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East Vietnam Sea survey team – Conclusion: Women behind nautical maps

Wednesday, December 02, 2015, 10:46 GMT+7
East Vietnam Sea survey team – Conclusion: Women behind nautical maps
Captain Le Thi Minh Thuy is seen in this photo.

Female military officials are selected for their meticulous work in the publication of nautical maps in the 6th squad of the Vietnamese Navy.

>> East Vietnam Sea survey team – P1: Tidal check>> East Vietnam Sea survey team – P2: ‘Copying’ seabed and ‘pasting’ it on screen>> East Vietnam Sea survey team – P3: Ten-day search for crashed Sukhoi-22s

Making up part of the unit of maritime research and map surveying and editing, the women are based in the northern city of Hai Phong.

In their office building, dozens of female naval officials sit at long rows of tables, gazing at computer screens.

Captain Ha Van Vinh, head of the second map team, told Tuoi Tre (Youth) newspaper journalists that they should have brought a lot of flowers had they visited the office on Vietnamese Women’s Day (October 20).

“Most of our staff are young female engineers,” said Vinh, adding that his unit has 32 staff and 28 of them are ladies aged between 24 and 35.

Captain Vinh explained the experience his agency has had before making a decision to recruit mostly women for the job because, he said, they are better than men at being meticulous, cautious, and marinating a high level of concentration.

“The work of mapping is intolerant to mistakes,” Vinh added.

The maps produced by Vietnam have been used by international counterparts after the country was admitted into the international mapping association this year.

Not just containing the usual information, a nautical map for high sea navigation must also include data such as the coordinates of wrecked ships and underwater oil pipelines, telecommunication cables, and electricity lines on the seabed.

There are many objects lying on the seabed for hundreds of years and they must be marked on nautical maps, said Captain Le Thi Minh Thuy, 27.

In addition, a nautical map must also display electromagnetic levels of different areas, the speed of sound underwater, physical and chemical characteristics of sea water, temperature, water pressure, sea currents, and winds.

Those characteristics can affect the normal working of a compass.

The difficulty of any map editor is the selection of qualified sources of data, Captain Thuy said.

In addition, a nautical map needs to be updated every year due to geographical and maritime changes.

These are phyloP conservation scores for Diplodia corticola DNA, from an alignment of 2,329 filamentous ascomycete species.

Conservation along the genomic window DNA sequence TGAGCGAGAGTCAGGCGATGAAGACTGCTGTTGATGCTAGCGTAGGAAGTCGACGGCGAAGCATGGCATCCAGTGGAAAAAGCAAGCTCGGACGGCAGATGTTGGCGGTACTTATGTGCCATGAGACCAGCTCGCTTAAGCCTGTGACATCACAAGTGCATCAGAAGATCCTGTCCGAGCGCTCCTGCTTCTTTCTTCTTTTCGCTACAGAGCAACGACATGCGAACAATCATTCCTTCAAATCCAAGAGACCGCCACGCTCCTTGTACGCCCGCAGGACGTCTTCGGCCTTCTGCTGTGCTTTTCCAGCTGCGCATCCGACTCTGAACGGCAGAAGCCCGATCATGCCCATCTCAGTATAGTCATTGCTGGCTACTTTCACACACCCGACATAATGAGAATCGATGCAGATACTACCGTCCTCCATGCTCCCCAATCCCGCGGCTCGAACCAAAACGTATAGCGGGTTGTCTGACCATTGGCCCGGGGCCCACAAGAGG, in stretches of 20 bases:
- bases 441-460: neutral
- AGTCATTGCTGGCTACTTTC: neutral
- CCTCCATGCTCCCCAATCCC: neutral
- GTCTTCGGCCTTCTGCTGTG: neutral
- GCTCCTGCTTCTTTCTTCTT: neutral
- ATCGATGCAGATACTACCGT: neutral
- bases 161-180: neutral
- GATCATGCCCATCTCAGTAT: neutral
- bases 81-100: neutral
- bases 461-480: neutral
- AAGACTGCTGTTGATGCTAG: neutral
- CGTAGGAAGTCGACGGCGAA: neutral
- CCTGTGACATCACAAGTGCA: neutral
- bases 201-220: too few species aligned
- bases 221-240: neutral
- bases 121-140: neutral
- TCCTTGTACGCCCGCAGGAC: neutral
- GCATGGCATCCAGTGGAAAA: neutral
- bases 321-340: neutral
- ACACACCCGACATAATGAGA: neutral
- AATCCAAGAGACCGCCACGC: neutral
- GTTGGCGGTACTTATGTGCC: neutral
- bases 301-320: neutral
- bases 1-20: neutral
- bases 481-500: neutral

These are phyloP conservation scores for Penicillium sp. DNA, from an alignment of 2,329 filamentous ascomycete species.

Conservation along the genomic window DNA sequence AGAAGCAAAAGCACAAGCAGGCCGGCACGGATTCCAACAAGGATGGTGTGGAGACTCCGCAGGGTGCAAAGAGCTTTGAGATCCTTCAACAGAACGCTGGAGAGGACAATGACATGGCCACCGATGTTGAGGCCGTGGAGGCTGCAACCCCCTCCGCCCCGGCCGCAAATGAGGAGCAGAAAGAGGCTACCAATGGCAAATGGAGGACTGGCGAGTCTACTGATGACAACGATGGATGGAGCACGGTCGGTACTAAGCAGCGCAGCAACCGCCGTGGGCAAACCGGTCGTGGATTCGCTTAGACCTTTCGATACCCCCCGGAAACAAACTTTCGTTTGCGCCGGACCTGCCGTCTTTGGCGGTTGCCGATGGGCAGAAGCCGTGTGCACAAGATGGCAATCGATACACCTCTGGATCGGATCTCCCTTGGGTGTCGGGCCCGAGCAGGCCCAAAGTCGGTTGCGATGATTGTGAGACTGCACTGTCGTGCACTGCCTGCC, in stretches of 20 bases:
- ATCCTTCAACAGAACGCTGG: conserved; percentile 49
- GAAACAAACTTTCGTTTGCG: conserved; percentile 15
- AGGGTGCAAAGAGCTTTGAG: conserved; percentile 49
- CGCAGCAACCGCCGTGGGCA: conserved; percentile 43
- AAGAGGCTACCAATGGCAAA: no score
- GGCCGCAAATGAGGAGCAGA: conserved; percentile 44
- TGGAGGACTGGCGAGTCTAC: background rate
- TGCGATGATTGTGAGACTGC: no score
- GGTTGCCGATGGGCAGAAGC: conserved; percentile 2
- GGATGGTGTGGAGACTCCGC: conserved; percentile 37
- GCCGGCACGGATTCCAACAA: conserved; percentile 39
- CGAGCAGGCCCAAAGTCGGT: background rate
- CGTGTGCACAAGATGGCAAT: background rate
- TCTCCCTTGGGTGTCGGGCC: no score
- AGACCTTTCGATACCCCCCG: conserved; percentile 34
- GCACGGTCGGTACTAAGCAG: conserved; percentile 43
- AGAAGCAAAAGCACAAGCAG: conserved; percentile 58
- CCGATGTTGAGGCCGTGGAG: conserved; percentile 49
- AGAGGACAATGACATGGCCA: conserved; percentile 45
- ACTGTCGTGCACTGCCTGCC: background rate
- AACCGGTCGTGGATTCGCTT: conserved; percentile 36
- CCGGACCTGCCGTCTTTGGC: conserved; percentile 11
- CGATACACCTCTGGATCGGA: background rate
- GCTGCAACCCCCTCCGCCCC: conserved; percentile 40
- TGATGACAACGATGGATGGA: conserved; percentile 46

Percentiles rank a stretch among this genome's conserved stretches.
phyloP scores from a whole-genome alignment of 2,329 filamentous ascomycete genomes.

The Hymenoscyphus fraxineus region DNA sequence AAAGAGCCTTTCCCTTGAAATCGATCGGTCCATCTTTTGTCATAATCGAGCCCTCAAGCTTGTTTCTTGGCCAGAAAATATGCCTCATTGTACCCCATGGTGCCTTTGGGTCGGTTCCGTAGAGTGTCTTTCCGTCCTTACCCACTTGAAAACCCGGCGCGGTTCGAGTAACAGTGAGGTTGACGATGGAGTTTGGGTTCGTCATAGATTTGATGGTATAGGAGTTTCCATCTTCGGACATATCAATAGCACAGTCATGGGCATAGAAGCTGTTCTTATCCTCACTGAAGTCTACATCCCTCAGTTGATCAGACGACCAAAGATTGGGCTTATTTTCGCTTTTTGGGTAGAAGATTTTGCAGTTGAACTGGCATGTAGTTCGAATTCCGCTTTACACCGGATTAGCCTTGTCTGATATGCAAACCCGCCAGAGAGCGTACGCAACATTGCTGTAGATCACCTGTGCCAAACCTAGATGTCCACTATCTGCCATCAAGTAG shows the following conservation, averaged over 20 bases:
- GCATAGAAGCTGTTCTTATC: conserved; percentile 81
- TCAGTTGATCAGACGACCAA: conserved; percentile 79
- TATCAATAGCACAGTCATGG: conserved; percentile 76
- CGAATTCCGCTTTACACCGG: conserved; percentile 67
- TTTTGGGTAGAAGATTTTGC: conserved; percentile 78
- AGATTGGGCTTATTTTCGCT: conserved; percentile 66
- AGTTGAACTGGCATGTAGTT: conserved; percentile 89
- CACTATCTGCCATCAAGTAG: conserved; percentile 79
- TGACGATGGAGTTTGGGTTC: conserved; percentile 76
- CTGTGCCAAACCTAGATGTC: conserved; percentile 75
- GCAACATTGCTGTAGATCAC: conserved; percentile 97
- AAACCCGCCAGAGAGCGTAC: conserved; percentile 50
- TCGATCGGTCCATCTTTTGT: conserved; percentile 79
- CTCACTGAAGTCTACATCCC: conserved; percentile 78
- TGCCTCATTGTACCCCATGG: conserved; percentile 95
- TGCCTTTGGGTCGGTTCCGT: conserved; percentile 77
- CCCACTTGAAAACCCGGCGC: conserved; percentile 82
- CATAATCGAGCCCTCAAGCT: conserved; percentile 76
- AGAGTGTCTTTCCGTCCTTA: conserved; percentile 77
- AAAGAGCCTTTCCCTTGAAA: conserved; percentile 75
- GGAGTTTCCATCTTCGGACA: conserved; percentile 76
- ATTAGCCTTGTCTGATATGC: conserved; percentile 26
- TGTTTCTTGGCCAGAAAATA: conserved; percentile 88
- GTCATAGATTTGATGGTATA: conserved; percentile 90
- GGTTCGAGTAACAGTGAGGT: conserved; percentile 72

Nautical map editors have to search for information published by the U.S., UK, and Russia so they must be proficient in foreign languages, she added.

“We are intolerant to mistakes. In the high seas, sea-goers rely on our maps to navigate,” Captain Thuy said.

“Mistakes can send ships into danger of falling on shoals, reefs, whirl pools, or areas with explosives.”

Captain Do Van An, deputy head of the second mapping team, said all officials may be required to work both day and night when an urgent mission comes.

After a map is edited by a team, it is taken to another team for a double-check before being submitted to a higher level for checking again.

Later, the map is given to the maritime safety department of the navy before being transferred to Da Lat, the capital of the Central Highlands province of Lam Dong, for printing and publishing, Captain An revealed.

After days of working at the 6th naval squad, the Tuoi Tre journalists were invited by Senior Lieutenant Colonel Dang Ngoc Minh, political commissar of the squad, to visit the house of Captain Thuy and give her parents burning incenses.

Chinese troops opened fire on her father, Le Dinh Tho, and he died in action on March 14, 1988 while he was collecting data for this mapping agency in Vietnam’s Truong Sa (Spratly) archipelago.

Her mother was incredibly sad about his death and passed away eight months later. Captain Thuy was born in the same year and had to live with her grandparents, Sr. Lt. Col. Minh said.

Captain Thuy has been supported by the army ever since and is now working for the agency her parents worked for before.

“Whenever I miss my father, I just zoom in the map of Truong Sa to look at the site he died on to commemorate him,” she said.

“I promised myself to follow what my parents had wished before.”

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